After new birds are added to the group, monitor the flock for success or fallouts.

“Watch the group closely after the introduction,” Roeder says. “Birds that are happy, healthy and content will continue their routines without changes in personality or feed consumption. Consistency is especially important during transitions, so be sure to continue providing high-quality complete feed, shelter and fresh water at all times.”

Mikelle Roeder, Ph.D. – Multi-Species Nutritionist – Purina Mills

Keep your Backyard Flock Cool, Calm and Comfortable

Monday, June 13th, 2016

Two chickens walking on grass with a chicken coop behindSummer is a time for fun, adventure and excitement – for both flock owners and backyard flocks. As the summer sun hits its peak, flock owners can apply their own summer health practices to better care for their backyard poultry.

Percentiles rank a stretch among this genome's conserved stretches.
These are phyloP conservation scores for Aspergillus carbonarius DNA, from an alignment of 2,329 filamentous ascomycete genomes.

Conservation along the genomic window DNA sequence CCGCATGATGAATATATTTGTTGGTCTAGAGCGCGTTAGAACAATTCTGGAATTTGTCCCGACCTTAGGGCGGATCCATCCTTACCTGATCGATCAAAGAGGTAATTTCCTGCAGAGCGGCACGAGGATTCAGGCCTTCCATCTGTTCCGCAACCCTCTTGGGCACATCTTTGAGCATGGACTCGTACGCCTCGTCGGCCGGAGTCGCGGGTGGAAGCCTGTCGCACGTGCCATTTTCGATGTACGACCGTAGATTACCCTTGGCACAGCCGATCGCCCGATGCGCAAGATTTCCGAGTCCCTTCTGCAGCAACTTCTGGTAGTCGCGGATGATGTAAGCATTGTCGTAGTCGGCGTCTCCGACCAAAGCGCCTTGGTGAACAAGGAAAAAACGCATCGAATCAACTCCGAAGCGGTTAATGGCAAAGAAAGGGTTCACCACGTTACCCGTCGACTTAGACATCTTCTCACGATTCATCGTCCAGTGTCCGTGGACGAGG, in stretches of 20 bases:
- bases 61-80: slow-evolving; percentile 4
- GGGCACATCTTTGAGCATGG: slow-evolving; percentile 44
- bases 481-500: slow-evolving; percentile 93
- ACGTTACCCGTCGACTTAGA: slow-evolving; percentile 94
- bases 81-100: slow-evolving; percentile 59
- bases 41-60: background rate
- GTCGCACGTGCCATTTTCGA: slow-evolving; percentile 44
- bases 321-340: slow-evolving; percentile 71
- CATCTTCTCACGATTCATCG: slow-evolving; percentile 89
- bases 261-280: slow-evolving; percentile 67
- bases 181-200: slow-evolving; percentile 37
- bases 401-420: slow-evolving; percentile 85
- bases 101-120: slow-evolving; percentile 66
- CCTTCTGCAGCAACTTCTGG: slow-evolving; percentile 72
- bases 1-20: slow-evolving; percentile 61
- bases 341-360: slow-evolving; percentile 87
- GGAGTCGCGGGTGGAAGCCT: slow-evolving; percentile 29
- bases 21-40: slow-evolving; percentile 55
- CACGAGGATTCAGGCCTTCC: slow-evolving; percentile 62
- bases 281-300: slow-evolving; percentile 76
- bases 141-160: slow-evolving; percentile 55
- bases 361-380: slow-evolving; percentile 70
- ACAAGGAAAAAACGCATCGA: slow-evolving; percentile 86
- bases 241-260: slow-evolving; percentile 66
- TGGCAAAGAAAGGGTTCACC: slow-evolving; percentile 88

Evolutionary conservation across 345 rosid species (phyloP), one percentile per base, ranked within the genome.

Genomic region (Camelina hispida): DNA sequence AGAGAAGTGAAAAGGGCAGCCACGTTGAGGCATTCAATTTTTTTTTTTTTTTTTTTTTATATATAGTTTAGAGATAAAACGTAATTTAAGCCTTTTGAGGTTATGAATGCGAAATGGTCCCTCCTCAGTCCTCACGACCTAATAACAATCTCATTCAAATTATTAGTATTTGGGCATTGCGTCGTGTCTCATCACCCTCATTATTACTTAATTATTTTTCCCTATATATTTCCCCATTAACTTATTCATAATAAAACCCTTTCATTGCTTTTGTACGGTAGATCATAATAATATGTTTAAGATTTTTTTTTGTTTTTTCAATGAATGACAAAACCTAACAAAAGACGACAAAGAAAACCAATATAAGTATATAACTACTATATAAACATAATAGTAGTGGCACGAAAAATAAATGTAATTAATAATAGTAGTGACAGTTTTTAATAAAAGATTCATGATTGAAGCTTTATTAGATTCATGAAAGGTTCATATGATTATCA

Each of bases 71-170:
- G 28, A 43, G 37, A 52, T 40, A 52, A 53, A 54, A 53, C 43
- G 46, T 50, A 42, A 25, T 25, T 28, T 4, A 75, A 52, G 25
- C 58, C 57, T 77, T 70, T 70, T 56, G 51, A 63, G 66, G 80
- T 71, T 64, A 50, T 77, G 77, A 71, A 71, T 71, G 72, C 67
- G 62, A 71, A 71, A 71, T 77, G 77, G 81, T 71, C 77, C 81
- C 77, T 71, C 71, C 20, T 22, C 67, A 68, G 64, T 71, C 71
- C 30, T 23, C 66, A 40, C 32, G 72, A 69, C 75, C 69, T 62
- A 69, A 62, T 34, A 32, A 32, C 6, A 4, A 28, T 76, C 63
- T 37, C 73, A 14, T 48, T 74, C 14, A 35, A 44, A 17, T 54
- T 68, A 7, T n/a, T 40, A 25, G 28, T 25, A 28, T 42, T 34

The summertime essentials are similar for both humans and backyard flocks: stay hydrated, protect yourself from the heat and maintain a complete and balanced diet.

As humans, our habits change in the summer. We adapt to stay comfortable. By providing our backyard chickens the tools they need, they can also adapt and enjoy the sunshine.

Many people don’t realize that birds are unable to sweat. To cool down, they open their beaks and pant or spread their wings away from their bodies. If these cooling strategies are not enough, birds are more likely to become lethargic and may stop eating feed, which can lead to subsequent health challenges and reduced egg production.

We want to avoid these signs of heat stress by preventing problems before they begin. With the right care, birds will maintain their routines of foraging, pecking and chattering throughout the day.